Our first stop was Portsmouth and, together with Uliad and Someday Came, we went on a highly touted tour of the Indian River. Suffice it to say, it was a bit of a tourist trap and while the river scenery was interesting, we could have rowed our dinghy for free instead of paying US$15/pp.

The river bar, part of the Indian River tour.

going up the Indian River with the crew of Uliad and Someday Came.

The next expedition was successful. We caught a ride to the Machoucheri Rum Factory halfway down the coast where they still use the traditional methods to make rum: water-powered machinery, wood-fired steam engine and scythes to cut the cane.

The water-powered sugarcane press at the rum factory.

The rum factory.

We then moved Whisper south to the capital, Rousseau with hopes to hike up to the Boiling Lake. However, after too many sleepless nights, we decided to forgo the trip. Instead, we took a short bus ride to Trafalgar Falls and luxuriated in the cool, fresh water for hours. There are two falls, both at least 200+ feet (75 meters) high and surrounded by spectacular mountain scenery.

Kristen getting power-washed at the waterfalls.

Hans at the Trafalgar Falls... pretty huge!

The second Trafalgar Fall.

On Saturday morning we went to the market and stocked up on fresh fruit and veg produced by local small-scale farmers.

13 May 2008

Iles Saintes

May 13, 2008

After anchoring along the west coast of Guadeloupe, we spent a relaxing week in the Saints, a group of islands just south of Guadeloupe. The main town is very picturesque with fishing boasts in the harbour, narrow streets, small cottages and good boulangeries. Taima, Uliad and Someday Came were also there at the same time and we all went on numerous snorkeling and lobstering expeditions...with little luck.

Fort Napoleon protecting Bourg des Saintes.

The view from the Fort.

Bourg des Saintes.

Someday Came sailing south to Dominica from the Saints.

Whisper shows her stuff on the sail from the Saints to Dominica. Thanks to Someday Came for the photo.

10 May 2008


May 10, 2008

After a week of eating soft, white bread and yellow cheddar, we are back in the land of baguettes and camembert. If it there’s one thing these cheese-eating surrender monkeys know how to do right, it’s bread, cheese and wine. Vive le republic!

We left Antigua on Sunday and had a fast sail to Deshaies on the west coast of Guadeloupe. The wind was well out of the northeast so we were on a broad reach and at times a beam reach making for fast, easy sailing. Whisper, even with all her water, diesel and provisions, was averaging around 5.5 knots!

Deshaies is a pretty town with a fleet of local fishing boats, lots of bakeries and a great beach nearby. We spent Monday morning jumping through waves at the beach and by the afternoon decided to head south to charge our batteries and try to catch some fish for dinner. After 4 hours, the batteries were full but we had to come up with alternative plans for dinner. We’re still waiting to catch that first mahi. Around 4PM as we were both admiring the sun peeking out behind rain clouds on the western horizon, we both spotted a whale breaching! Wow! We saw it’s entire tail as it splashed through the water and then it continued to slap its tail repeatedly on the surface of the water. We think it was communicating with other whales, but what was it saying? The experience of seeing a whale was spectacular beyond words.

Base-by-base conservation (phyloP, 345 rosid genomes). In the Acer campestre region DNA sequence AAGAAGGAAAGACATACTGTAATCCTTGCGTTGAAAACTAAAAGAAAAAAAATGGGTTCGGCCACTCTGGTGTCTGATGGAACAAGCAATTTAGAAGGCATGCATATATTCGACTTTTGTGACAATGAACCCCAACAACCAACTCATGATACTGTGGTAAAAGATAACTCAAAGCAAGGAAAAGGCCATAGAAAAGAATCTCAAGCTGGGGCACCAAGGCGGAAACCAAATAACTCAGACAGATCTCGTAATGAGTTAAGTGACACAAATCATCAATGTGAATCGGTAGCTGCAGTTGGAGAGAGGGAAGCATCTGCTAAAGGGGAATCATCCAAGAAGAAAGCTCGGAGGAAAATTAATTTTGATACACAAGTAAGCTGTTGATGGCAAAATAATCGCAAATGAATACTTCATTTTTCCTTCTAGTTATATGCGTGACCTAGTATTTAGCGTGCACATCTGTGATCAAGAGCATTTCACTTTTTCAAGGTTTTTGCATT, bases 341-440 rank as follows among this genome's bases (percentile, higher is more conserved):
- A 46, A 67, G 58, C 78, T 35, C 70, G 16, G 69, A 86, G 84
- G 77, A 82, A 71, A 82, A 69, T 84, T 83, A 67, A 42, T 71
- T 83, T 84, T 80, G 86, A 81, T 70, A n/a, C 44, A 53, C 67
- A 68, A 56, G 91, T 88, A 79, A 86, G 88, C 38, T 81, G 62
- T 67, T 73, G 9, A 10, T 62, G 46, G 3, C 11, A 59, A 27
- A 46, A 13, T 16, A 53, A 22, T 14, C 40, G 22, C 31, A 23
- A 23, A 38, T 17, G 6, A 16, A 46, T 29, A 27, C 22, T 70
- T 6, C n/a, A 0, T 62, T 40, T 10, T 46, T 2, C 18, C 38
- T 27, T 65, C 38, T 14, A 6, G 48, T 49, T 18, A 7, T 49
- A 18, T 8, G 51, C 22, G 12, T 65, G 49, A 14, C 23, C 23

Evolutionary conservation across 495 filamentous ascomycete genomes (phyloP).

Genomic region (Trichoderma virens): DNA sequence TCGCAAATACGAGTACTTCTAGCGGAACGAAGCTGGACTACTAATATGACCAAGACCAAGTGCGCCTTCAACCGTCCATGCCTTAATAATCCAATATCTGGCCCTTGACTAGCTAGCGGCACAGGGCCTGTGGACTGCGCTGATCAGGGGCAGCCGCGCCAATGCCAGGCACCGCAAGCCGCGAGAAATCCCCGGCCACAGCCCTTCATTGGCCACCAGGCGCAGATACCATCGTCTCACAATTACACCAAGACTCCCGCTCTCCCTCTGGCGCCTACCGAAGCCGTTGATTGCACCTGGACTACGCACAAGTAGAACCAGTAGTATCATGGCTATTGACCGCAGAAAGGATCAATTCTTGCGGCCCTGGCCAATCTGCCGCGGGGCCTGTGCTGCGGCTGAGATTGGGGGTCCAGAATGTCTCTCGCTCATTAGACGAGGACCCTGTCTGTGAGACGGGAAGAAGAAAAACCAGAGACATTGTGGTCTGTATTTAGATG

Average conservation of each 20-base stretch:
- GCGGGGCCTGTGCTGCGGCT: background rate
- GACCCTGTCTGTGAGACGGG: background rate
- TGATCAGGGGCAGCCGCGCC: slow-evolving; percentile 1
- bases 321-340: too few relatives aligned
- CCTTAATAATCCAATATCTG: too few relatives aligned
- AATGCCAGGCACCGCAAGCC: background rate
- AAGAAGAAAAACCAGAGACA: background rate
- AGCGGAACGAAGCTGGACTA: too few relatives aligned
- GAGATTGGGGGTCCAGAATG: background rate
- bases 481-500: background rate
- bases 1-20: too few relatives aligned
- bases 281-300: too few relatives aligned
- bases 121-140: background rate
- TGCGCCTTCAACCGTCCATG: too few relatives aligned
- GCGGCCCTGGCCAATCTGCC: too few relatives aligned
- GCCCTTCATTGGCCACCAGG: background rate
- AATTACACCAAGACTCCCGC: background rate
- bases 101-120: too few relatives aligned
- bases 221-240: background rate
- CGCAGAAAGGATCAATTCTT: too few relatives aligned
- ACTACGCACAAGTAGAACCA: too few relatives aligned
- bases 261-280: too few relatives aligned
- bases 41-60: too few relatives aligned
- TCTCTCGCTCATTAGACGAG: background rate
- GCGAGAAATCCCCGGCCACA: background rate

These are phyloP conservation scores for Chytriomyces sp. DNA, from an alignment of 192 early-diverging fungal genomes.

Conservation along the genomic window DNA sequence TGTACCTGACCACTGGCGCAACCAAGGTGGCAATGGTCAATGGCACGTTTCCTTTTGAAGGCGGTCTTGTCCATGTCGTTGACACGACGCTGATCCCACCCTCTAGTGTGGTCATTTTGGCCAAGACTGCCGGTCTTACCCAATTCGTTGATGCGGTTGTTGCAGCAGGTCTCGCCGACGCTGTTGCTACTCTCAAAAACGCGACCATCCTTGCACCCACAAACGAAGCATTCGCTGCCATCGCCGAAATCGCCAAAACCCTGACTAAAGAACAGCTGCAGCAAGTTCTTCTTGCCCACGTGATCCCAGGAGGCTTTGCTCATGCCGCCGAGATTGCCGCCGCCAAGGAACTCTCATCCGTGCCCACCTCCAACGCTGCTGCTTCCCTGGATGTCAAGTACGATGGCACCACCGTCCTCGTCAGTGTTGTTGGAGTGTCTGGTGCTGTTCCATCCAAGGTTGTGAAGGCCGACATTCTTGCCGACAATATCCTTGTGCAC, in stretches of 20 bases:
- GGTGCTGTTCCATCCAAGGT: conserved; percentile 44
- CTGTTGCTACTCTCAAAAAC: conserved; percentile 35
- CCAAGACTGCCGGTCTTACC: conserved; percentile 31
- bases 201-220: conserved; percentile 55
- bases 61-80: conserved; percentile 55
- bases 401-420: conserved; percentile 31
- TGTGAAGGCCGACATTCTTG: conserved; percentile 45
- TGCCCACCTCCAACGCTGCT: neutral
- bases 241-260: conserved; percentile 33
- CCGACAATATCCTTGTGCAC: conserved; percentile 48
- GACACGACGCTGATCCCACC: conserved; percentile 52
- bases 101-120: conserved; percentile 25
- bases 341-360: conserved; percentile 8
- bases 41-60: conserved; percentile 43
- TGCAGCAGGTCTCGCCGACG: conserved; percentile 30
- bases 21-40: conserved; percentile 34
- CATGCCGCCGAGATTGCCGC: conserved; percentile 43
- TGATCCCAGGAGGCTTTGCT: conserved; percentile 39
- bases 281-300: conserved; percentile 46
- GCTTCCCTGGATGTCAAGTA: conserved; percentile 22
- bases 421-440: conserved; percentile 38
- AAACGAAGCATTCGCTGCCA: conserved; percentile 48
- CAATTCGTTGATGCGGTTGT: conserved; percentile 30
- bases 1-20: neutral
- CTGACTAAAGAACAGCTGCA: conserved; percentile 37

Continuing down the west coast of Guadeloupe, we spent two nights at a deep fishing harbour, Anse de la barque. When Kristen dove on the anchor to check that it was set properly, we found three old canons on the sea floor beneath Whisper. The next day when we were snorkeling, we saw another canon washed up on shore. We wanted to hike up the Caribbean’s highest peak, la soufriere, on the southern end of Guadeloupe, but after long, and somewhat hairy, bus rides we found out that we needed to rent a car to get to the trailhead. Next time.

DesHayes, a pretty little town in Guadeloupe.

A pretty old boat that anchored next to us.

Sunset in DesHayes.

Kristen steering down the coast of Guadeloupe.

Kristen checking out the goods at the fish market in Basse Terre in the south coast of Guadeloupe.

We’re currently anchored off the picturesque fishing village, Bourg des Saintes in Iles des Saintes, a collection of islands just south of Guadeloupe. There are lots of other cruising boats anchored here and many beaches, snorkeling spots and old forts to explore.

08 May 2008

Greetings from Guadeloupe!

May 8, 2008

Just a quick note since we can't use our laptop here and are unable to upload pictures. We're currently at anchor in Iles des Saintes, just south of Guadeloupe. The islands are pretty, rocky but with nice protected anchorages. The main town is very picturesque with lots of local fishing boats and small houses of all different colors. We're back in the land of baugettes and croissants. Yum!

More later.

02 May 2008

Back in Antigua

May 2, 2008

After a month in St. Martin we waved goodbye to new friends Margie, Lindsey Nikki and others as we went through the bridge at the St. Martin Yacht Club. Kristen must have been blinded by tears in her eyes, because she tried to put the main up without untying the sailties... why won't the main go up?!?

We're back in Antigua after island hopping from St. Martin to St. Barth's, St. Kitts, Nevis and then to Antigua. Today we caught the last of the races at Antigua Race Week. Yesterday on our way over we caught four (4!!) tuna! Yummy. Last nights dinenr was sashimi of tuna and tuna tartar. yummy!

Mr. Tuna Catcher!

Kit Kat gets her share of the booty.

Whisper at anchor in Dieppe Bay, St. Kitts. Absolutely gorgeous! In the background you can see Statia (St. Eustatius).

Sugar cane field in St. Kitts.

Palm trees in St. Kitts.

Kristen walks along the railroad tracks that circle St. Kitts. It is the oldest surviving railroad track in the Caribbean and was used to transport the harvested sugar cane. Now it is used to shuttle tourists around.

Some of the action from Antigua Race Week.